A significant fact: neither the temptations in the desert nor the anguish in Gethsemane are mentioned in the fourth Gospel. It would seem that in such circumstances Jesus would appear “too human” for the author.
During forty days we portray the life and we illustrate it with the Word. Forty is the biblical number for human existence (400 years in Egypt, 40 years in the desert, forty days Elias spent on the road to Horeb...) It represents “a “provisional time”; this is only a way; on the way is the cross. On the horizon is the Resurrection, the Ascension, the freedom, the fullness.
The first theme of our Lenten meditation is our human condition. We are sinners. At times we simplify this concept giving it the meaning of “we are guilty of disobeying God”. The meaning is more profound. Our condition of sinners means above all that we do not know to distinguish what is good for us, and that we feel strongly attracted to things which seem good to us but which spoil us. All this is included in the concept of “temptation” .
The first temptation is to consider ourselves “gods”. Immediately after comes the second temptation: to live to satisfy our likings, to pay attention to only what we like. In this way, we make this life our final destination: making this life the most agreeable possible. Then we turn to God to help us to make this so. And since God does not help us in this, we think “God does not hear us, God does not help me... there is no God.” The greatest temptation.
It’s wonderful the way the author of Genesis represents all this. He has invented a story in which we feel ourselves portrayed. The irresistible attraction for what is forbidden, the suspicion that although forbidden it is not bad, to prefer what I think and feel to the Word of God... The author of Genesis is a wonderful writer; he knows how to create images that describe us perfectly; he is also a profound theologian. He has been able to give a body to our condition as sinners.
Quite often we have diminished these ideas and these stories by giving them a historico-juridical dimension. There was a first man, a first couple, who disobeyed God. Juridical dimension: God punished them, and now all of us their descendants are paying the consequences. In short: our parents lost their riches and we are born disinherited. It is a sad caricature of the human condition. Our “original” sin does not lie in its historical origin. We call our human condition original sin, drawn by what does not suit us and deceived as to good and evil, which is the origin, the source of all our errors, of all our sins. The story of Genesis does not relate what happened, but represents the way we are, the most profound and obscure aspect of our human condition.
And the Gospel shows that Jesus is one of us: subject to temptation, attracted by apparently good things. Jesus had many other temptations, and they appear in the Gospels. The most terrible one was, doubtless, the one of Holy Thursday, when he felt himself abandoned by his Father, the most bitter of all the temptations of the human being: “Are you there? Is it true there is a Father who takes care of my life? Is it true that all this makes sense?”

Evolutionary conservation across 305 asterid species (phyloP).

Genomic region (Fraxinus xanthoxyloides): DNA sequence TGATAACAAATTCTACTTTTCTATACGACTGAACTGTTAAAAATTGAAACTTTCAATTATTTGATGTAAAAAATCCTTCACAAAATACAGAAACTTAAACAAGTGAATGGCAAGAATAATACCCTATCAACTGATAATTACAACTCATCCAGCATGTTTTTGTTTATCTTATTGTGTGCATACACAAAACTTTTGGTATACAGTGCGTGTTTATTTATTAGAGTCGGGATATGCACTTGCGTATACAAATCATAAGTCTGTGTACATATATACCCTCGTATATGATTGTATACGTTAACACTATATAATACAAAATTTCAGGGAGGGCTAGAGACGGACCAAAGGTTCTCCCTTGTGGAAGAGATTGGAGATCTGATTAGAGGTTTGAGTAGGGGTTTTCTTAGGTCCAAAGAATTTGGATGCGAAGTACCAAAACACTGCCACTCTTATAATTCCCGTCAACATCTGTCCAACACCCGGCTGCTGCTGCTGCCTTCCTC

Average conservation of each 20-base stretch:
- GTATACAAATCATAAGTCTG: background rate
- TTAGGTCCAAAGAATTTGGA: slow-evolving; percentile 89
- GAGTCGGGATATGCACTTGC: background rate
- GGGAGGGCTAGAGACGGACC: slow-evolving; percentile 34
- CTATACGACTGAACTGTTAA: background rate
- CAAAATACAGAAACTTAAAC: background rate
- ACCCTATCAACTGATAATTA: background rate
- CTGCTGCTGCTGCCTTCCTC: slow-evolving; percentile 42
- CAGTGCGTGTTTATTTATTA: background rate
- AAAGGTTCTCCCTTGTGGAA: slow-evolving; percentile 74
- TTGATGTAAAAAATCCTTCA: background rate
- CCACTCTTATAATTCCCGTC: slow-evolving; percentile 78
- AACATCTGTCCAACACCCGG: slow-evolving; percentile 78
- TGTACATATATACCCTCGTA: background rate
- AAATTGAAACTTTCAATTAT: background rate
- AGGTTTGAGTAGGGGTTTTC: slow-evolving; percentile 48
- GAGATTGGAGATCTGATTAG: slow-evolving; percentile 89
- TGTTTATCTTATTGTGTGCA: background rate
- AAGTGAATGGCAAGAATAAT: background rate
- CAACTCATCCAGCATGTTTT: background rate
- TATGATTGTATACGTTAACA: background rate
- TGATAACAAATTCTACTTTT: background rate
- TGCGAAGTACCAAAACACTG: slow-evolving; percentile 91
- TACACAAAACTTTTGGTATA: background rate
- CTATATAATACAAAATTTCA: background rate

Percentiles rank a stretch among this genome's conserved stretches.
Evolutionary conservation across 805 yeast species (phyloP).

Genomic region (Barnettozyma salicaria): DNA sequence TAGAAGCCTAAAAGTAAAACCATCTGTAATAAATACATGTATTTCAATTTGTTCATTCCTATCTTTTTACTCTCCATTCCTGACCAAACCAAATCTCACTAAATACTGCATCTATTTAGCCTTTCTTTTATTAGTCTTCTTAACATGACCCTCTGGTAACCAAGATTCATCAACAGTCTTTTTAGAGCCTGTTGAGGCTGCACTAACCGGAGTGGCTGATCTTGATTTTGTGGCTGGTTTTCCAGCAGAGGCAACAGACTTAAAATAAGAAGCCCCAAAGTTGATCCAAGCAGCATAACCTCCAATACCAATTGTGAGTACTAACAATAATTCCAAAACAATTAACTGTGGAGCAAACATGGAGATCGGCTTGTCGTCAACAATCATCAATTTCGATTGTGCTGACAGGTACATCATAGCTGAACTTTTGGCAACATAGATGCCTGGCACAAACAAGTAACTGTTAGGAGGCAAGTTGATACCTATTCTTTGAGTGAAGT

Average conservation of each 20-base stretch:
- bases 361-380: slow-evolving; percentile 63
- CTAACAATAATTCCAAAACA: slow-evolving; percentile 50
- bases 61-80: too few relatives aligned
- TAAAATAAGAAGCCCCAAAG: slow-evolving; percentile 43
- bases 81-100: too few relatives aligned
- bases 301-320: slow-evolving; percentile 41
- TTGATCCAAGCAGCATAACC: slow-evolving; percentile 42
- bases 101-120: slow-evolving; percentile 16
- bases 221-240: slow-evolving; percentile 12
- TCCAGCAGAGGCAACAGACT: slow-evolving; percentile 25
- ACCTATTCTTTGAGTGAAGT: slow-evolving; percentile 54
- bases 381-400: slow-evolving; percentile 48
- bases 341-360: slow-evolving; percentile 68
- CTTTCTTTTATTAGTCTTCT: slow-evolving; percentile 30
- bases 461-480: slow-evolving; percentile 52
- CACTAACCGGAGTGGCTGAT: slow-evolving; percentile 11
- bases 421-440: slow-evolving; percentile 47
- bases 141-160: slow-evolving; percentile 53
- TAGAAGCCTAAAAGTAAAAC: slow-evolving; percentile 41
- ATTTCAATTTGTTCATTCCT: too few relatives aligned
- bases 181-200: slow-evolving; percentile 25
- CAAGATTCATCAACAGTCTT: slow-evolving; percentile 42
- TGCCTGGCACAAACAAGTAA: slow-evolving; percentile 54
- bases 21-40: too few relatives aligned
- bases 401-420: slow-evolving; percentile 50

Jesus can conquer temptation. From “My God, my God, why have you abandoned me?”, Jesus can pass over to “Father, into your hands I commend my spirit.” He does so after a long period of prayer, of vocal prayer reciting psalm 22. God has not freed him from death, he has not taken away from him the chalice of the Passion. But he has given him the strength and the light to carry the cross and to die.
Jesus does not conquer death by escaping from it. Jesus does not use his powers to live well and escape daily life. Jesus makes of his life and his death a triumph of the Spirit, that is, Jesus conquers temptation, lives like a new man. Jesus, a man like us, but “a man full of the Spirit”. The power of the Spirit makes him truly man, a man as he ought to be. That is, that in Jesus we see the complete human situation : the human being burdened with weaknesses and obscurities... and full of the power of God which makes him conquer all that to fulfill the plan of God, which is liberation. Jesus is also a pilgrim and experiences the seductions and the terrors of the road. But the Spirit of God is with him.
A Christology “from above” would read this like Paul: he stripped himself of the divinity” (Philippians 2,7). “Made himself sin for us.” (2 Cor. 5.21).
The incarnation is not to be taken lightly: love is a force that tends to identify those who love each other. That is why the love of God makes him man, truly man, who assumes the human condition totally.
A Christology “from below” would read this like the Synoptics or the Acts: “who is this?” (Mt 8,28) Jesus of Nazareth was a man accredited by God to you ... handed over... whom you have put to death ...God raised him from the dead and has received from the Father the Holy Spirit” (Acts 2,22...).